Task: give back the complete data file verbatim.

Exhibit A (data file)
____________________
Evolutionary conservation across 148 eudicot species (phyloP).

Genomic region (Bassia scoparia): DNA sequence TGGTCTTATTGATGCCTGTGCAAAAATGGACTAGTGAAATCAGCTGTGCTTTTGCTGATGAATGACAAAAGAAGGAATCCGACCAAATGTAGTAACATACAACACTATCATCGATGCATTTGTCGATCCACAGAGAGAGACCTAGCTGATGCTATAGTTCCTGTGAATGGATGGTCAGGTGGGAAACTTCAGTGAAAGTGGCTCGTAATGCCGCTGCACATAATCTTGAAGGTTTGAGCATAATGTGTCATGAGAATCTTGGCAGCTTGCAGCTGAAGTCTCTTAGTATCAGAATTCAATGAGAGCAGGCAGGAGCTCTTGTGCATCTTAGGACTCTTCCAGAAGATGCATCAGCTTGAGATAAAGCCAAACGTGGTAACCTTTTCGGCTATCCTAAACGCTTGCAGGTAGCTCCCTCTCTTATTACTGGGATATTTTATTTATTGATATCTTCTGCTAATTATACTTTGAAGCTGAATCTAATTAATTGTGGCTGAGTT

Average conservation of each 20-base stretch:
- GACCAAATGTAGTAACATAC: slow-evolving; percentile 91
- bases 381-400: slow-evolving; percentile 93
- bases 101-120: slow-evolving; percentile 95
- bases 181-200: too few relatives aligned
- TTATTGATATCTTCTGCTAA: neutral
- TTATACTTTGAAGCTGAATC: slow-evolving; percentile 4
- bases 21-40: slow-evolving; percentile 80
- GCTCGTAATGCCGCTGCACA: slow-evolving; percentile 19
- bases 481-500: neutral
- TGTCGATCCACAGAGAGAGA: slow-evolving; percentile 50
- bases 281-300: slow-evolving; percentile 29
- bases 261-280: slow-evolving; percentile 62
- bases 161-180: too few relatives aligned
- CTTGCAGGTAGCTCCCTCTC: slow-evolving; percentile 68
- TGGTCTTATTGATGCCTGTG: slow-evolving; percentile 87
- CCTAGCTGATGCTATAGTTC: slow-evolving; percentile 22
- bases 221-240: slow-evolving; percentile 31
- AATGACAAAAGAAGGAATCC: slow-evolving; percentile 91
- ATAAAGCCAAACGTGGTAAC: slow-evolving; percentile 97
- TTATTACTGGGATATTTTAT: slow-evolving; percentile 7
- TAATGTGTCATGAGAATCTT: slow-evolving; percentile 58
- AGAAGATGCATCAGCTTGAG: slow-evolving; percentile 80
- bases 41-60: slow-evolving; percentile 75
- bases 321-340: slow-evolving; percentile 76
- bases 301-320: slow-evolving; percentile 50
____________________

Evolutionary conservation across 148 eudicot species (phyloP).

Genomic region (Bassia scoparia): DNA sequence TGGTCTTATTGATGCCTGTGCAAAAATGGACTAGTGAAATCAGCTGTGCTTTTGCTGATGAATGACAAAAGAAGGAATCCGACCAAATGTAGTAACATACAACACTATCATCGATGCATTTGTCGATCCACAGAGAGAGACCTAGCTGATGCTATAGTTCCTGTGAATGGATGGTCAGGTGGGAAACTTCAGTGAAAGTGGCTCGTAATGCCGCTGCACATAATCTTGAAGGTTTGAGCATAATGTGTCATGAGAATCTTGGCAGCTTGCAGCTGAAGTCTCTTAGTATCAGAATTCAATGAGAGCAGGCAGGAGCTCTTGTGCATCTTAGGACTCTTCCAGAAGATGCATCAGCTTGAGATAAAGCCAAACGTGGTAACCTTTTCGGCTATCCTAAACGCTTGCAGGTAGCTCCCTCTCTTATTACTGGGATATTTTATTTATTGATATCTTCTGCTAATTATACTTTGAAGCTGAATCTAATTAATTGTGGCTGAGTT

Average conservation of each 20-base stretch:
- GACCAAATGTAGTAACATAC: slow-evolving; percentile 91
- bases 381-400: slow-evolving; percentile 93
- bases 101-120: slow-evolving; percentile 95
- bases 181-200: too few relatives aligned
- TTATTGATATCTTCTGCTAA: neutral
- TTATACTTTGAAGCTGAATC: slow-evolving; percentile 4
- bases 21-40: slow-evolving; percentile 80
- GCTCGTAATGCCGCTGCACA: slow-evolving; percentile 19
- bases 481-500: neutral
- TGTCGATCCACAGAGAGAGA: slow-evolving; percentile 50
- bases 281-300: slow-evolving; percentile 29
- bases 261-280: slow-evolving; percentile 62
- bases 161-180: too few relatives aligned
- CTTGCAGGTAGCTCCCTCTC: slow-evolving; percentile 68
- TGGTCTTATTGATGCCTGTG: slow-evolving; percentile 87
- CCTAGCTGATGCTATAGTTC: slow-evolving; percentile 22
- bases 221-240: slow-evolving; percentile 31
- AATGACAAAAGAAGGAATCC: slow-evolving; percentile 91
- ATAAAGCCAAACGTGGTAAC: slow-evolving; percentile 97
- TTATTACTGGGATATTTTAT: slow-evolving; percentile 7
- TAATGTGTCATGAGAATCTT: slow-evolving; percentile 58
- AGAAGATGCATCAGCTTGAG: slow-evolving; percentile 80
- bases 41-60: slow-evolving; percentile 75
- bases 321-340: slow-evolving; percentile 76
- bases 301-320: slow-evolving; percentile 50